The Bureau of Indian Standards (BIS) has released new norms that require handset vendors to test smartphone batteries separately, which was not the case earlier. The norms have come into effect from June 1, under which the Compulsory Registration Scheme (CRS) demands that every new smartphone model that is launched in the country needs to have its battery, the cells inside the battery, the adapter and the mobile handset tested and registered separately. This will add to the time taken to get a device certified and could lead to delay in smartphone launches. Also Read - Why smartphones must be classified as an essential product during COVID-19 lockdownsAlso Read - How is the Smartphone Industry Trend in 2021?
Industry bodies have welcomed the move but are wary that it might add more processes to get the BIS certification. ” The entire industry has walked an extra mile towards the new norm. Although the compliance orders add to the headache of the industry, they understand that this move will benefit them in the long run and eliminate the hundreds of spurious goods from the market, Pravin Gondane, the Associate Director of the Indian Cellular Association (ICA) told BGR India. ICA is the industry body of handset vendors. Also Read - Flipkart Smartphones Carnival sale: Deals on Apple, Samsung, Poco, Realme, more smartphones
Gondane added that while the additional testing won’t have an impact on the cost of devices, the additional steps could delay the launch process.
Mobile industry expert and analyst, Mahesh Uppal concurs with ICA’s point of view. The real issue here that the companies are concerned with is not the standard or the process per se, but the time it takes. Testing of batteries is a legitimate process, and nobody in the industry would oppose the certification, but the time taken in it is also a genuine issue, he said.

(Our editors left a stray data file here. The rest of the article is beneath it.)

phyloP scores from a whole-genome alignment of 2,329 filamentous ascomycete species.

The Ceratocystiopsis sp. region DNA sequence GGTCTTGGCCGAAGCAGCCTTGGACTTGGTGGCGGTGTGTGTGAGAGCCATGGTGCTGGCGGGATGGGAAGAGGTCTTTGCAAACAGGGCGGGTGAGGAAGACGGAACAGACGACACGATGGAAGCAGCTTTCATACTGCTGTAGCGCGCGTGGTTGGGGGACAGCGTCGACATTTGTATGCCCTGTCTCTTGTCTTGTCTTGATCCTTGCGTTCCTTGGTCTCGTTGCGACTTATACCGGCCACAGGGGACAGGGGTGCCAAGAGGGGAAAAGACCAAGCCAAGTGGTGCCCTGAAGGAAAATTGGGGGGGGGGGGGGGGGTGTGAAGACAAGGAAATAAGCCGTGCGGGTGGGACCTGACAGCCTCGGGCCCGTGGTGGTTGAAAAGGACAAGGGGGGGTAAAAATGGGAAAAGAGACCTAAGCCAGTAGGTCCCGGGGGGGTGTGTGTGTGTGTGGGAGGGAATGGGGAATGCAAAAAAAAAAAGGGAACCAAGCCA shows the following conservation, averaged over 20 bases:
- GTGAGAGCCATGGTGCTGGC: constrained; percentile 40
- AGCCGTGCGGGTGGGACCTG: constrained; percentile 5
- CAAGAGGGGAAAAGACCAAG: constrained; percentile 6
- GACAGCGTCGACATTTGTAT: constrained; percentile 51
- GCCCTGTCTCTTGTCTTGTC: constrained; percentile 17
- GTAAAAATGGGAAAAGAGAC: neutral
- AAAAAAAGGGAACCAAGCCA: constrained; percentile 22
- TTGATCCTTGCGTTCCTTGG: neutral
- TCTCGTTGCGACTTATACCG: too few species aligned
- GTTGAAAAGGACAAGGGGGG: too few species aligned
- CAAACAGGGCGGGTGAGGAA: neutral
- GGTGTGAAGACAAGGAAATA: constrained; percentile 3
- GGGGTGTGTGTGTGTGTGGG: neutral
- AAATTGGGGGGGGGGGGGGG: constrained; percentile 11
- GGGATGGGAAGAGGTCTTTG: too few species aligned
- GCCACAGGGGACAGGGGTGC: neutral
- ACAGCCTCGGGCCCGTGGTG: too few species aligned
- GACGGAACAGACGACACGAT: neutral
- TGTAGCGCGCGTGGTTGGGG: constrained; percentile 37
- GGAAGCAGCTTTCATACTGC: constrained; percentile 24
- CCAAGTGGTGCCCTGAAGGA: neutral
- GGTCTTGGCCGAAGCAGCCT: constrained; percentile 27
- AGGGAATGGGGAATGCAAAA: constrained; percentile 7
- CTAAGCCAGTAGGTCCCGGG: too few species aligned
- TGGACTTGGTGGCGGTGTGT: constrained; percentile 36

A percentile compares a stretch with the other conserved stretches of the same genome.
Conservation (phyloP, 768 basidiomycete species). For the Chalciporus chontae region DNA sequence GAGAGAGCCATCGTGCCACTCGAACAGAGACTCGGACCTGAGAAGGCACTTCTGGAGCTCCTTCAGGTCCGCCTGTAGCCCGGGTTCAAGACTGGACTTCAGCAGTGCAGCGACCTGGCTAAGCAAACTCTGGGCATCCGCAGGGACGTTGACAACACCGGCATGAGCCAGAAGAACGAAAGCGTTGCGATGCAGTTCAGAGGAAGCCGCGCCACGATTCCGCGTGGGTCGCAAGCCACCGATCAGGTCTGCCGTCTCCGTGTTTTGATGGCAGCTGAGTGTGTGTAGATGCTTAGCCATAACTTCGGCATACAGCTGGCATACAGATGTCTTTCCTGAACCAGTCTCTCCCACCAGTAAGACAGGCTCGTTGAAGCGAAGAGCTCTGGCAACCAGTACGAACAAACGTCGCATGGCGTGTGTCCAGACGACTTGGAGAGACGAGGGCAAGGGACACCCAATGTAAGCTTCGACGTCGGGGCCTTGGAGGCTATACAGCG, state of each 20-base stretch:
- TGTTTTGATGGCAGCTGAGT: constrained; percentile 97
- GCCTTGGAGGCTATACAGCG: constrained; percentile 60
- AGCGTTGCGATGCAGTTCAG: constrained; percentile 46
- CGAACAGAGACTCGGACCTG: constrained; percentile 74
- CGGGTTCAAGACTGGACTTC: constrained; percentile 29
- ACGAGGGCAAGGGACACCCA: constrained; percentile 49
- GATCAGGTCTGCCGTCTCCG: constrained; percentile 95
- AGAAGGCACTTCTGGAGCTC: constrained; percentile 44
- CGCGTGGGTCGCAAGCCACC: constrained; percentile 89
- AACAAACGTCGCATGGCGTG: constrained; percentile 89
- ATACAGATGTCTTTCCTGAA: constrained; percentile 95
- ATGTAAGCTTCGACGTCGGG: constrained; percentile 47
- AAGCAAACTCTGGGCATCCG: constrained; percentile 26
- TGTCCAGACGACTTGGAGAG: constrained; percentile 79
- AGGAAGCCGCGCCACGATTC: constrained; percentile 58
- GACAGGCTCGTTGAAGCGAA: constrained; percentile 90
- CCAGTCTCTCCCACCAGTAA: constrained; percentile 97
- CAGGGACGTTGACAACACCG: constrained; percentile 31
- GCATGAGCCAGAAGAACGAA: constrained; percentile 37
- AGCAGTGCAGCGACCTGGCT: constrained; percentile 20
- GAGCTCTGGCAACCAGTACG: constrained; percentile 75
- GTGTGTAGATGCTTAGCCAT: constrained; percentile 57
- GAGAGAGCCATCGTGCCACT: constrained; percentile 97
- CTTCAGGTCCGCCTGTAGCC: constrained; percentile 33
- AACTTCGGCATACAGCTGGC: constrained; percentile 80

However, industry experts suggest that there is certain ambiguity in the new norms. For instance, it isn’t clear whether the battery testing norms are restricted to smartphones alone or other accessories as well.
Smartphone vendors, meanwhile, have agreed to follow the new norms. “As a brand, we are ensuring that all batteries within our products are BIS certified. Currently, all our mobile phones are BIS certified and we will continue to be compliant with the government regulations moving forward, a Xiaomi spokesperson told BGR India.
Lava is following the directives issued by BIS and is fully compliant of the norms. Our policies are completely aligned to what the government proposes and as a responsible multinational corporate, we always abide by the business laws and ethics of every market where Lava is operating, Gaurav Nigam, Lava’s head of product, said.
Samsung, which is India’s largest smartphone vendor, meanwhile refused to comment on the issue, when BGR India reached out to them. Micromax, which is the second largest player, Lenovo and Intex had not responded to repeated requests for comment at the time of filing this story.
Apart from the new battery norm, the handset industry is also grappling with a new ruling that will make it mandatory for all handsets in the country that are sold from January 1, 2017 to have an emergency button for women. The Department of Telecommunications has also mandated all handset vendors to provide smartphone patches to existing devices in the market, which will enable the emergency button by pressing a key.
The handset industry is up in arms about the new ruling as providing software patches to all models in function would add a huge cost as well as take up a lot of resources. Another ruling had mandated all mobile phones to have a GPS in order to locate them in times of emergency. The industry has opposed the move as it would increase the cost of low-cost feature phones that do not have GPS.
India is the world’s second largest smartphone market and the fastest growing one. Even as the Chinese market shows signs of saturation amidst a slowdown, India is the only bright spot. However, with increased norms and diktats from the government, it remains to be seen what impact it would have on future growth.